Thyroid problems in dogs are common and are mostly in the form of hypothroidism. This page looks at the important functions of the thyroid gland, signs and symptoms of canine thyroid problems, and dog breeds that are particularly at risk of developing problems in the gland.
The thyroid gland is a small gland located in the upper third of the neck and is part of the endocrine system which consists of glands that produce hormones for our body. Besides the thyroid and parathyroid glands, the endocrine system also consists of the pituitary gland, hypothalamus, adrenals, pineal body and productive glands.
The function of the thyroid gland is to produce thyroid hormones - T4 (thyroxine) and T3 (triiodothyronine).
The thyroid gland produces about 80 to 90 percent of T4 and 10 to 20 percent of T3, which is a more active form of hormone. In order for the body tissues and cells to benefit from thyroid hormone, T4 has to be converted to T3.
About 80 percent of this conversion is done in the liver, and the remaining 20% in the kidneys, skin, muscles, spleen, and central nervous system.
The production of thyroid hormone by the thyroid gland is controlled by the pituitary gland and the hypothalamus - two glands that are located in the head.
The pituitary gland produces thyroid stimulating hormone (TSH), aka thyrotropin, which in turn stimulates the thyroid gland to produce T3 and T4. The amount of TSH released by the pituitary gland is determined by the amount of free T3 and T4 circulating through the pituitary gland from the blood.
In addition, the hypothalamus produces thyrotropin releasing hormone (TRH), which regulates the pituitary gland's production of TSH.
If all these three glands (pituitary, hypothalamus, thyroid) are functioning properly, the body's metabolism works smoothly and optimally. In particular, normal thyroid function:
When it comes to thyroid problems in dogs, about 90 percent of the problems are in the form of hypothyroidism resulting from an underactive thyroid gland. This occurs when the gland does not produce enough T4 hormone.
In addition, about 80% of the cases of hypothyroidism in dogs are caused by an autoimmune disease known as autoimmune thyroiditis (aka lymphocytic thyroiditis).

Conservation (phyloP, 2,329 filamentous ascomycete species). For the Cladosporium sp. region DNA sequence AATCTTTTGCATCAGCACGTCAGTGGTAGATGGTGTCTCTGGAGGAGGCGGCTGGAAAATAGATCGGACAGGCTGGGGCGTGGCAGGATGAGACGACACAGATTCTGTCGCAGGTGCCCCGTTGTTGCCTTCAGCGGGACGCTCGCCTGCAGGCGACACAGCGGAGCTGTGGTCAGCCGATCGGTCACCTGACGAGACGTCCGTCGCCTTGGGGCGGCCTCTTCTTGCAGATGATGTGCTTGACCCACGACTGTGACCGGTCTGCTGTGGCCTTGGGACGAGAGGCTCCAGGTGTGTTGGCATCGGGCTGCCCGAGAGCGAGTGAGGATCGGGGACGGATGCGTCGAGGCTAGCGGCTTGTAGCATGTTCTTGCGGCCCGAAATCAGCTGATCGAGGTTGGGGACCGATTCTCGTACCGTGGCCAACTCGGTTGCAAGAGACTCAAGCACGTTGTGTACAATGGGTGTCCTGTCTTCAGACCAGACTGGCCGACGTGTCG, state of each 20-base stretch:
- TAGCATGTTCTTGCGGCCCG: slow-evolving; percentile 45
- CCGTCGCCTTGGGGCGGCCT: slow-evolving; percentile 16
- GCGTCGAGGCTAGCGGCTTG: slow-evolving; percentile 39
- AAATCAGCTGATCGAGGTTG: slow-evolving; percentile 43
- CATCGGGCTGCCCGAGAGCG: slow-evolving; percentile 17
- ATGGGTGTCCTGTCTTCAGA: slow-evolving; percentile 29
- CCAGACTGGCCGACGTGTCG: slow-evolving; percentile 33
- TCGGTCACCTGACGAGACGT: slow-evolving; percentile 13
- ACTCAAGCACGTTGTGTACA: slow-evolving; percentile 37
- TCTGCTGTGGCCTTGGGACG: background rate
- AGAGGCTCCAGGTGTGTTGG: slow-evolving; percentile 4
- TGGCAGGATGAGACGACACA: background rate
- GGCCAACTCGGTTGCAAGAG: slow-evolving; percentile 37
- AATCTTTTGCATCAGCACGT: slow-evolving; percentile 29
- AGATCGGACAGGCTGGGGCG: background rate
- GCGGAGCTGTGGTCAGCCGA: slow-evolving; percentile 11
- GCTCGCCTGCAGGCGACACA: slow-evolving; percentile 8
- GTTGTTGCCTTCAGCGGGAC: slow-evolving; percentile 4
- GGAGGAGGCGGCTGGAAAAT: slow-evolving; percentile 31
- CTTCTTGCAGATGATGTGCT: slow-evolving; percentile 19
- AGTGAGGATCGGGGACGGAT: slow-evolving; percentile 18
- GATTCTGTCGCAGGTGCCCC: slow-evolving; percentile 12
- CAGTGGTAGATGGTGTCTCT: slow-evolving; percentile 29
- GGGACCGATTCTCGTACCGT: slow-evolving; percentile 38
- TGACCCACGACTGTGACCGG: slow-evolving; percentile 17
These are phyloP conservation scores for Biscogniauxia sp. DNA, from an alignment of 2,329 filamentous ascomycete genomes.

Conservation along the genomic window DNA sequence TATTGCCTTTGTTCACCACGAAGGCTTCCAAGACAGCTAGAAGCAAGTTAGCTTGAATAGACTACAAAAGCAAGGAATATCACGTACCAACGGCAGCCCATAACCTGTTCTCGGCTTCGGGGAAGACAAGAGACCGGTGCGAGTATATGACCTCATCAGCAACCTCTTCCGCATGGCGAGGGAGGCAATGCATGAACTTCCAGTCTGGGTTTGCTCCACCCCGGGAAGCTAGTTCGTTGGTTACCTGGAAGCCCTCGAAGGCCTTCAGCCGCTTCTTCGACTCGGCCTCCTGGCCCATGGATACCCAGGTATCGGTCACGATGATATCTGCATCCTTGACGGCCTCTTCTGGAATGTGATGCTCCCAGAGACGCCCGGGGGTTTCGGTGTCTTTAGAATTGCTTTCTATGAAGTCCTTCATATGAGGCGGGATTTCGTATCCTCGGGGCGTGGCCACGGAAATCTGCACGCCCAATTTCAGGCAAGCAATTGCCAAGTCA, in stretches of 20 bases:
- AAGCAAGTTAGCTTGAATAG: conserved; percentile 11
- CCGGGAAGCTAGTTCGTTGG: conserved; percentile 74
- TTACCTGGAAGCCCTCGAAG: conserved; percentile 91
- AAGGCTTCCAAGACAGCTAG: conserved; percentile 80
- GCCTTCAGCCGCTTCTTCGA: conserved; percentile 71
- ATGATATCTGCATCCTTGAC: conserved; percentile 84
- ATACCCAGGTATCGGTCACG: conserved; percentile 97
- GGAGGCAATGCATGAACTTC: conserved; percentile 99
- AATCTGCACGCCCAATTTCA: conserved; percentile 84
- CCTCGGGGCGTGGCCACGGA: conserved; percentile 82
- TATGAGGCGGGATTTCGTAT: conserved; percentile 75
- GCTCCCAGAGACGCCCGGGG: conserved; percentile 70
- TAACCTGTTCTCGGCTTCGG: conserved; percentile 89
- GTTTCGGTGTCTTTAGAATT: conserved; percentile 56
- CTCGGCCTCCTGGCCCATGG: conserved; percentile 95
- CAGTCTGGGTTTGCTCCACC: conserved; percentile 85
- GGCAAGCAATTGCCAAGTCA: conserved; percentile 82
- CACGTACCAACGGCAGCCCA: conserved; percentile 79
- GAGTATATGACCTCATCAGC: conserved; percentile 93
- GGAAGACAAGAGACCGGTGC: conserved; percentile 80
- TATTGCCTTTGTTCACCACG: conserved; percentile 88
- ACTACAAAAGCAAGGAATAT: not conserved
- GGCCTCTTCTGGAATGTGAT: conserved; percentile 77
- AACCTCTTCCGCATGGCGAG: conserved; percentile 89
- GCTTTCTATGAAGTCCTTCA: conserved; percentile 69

This condition occurs when the T-lymphocytes in the dog's body progressively attack and destroy the thyroid gland. (T-lymphocytes are a form of white blood cell and are responsible for fighting infection and disease).
Canine autoimmune thyroiditis is similar to Hashimoto's thyroiditis in humans.
Since thyroid hormones regulate the dog's metabolism, it is not difficult to imagine that a compromised or reduced thyroid function will wreak havoc to the dog's whole body.
In particular, a dog with an underactive thyroid and reduced thyroid function can show a wide variety of signs and symptoms, including the following:
In addition, an underactive thyroid affects different dogs in various other ways, such as:
All dogs, including mixed breeds, can develop thyroid problems, although some breeds are more susceptible to hypothyroidism.
They include the Golden Retrievers, Labrador Retrievers, Boxers, Beagles, Giant Schnauzers, Shetland Sheepdogs, English Setters, Irish Setters, Cocker Spaniels, Great Danes, Doberman Pinschers, Dalmatians, Malteses, and others.
In particular, a whopping 43% of the English Setter breed is afflicted with autoimmune thyroiditis.
It is generally believed that thyroid problems in dogs occur when the dogs are middle-aged or older. However, this is not true. Recently, dogs as young as 10 months old and up to two-and-a-half years old are regularly diagnosed with hypothyroidism.
Since hypothyroidism is so prevalent in dogs, as dog parents, we should learn more about this disease so that our vets are alerted to the possibility of hypothyroidism if our dogs show some of the signs and symptoms.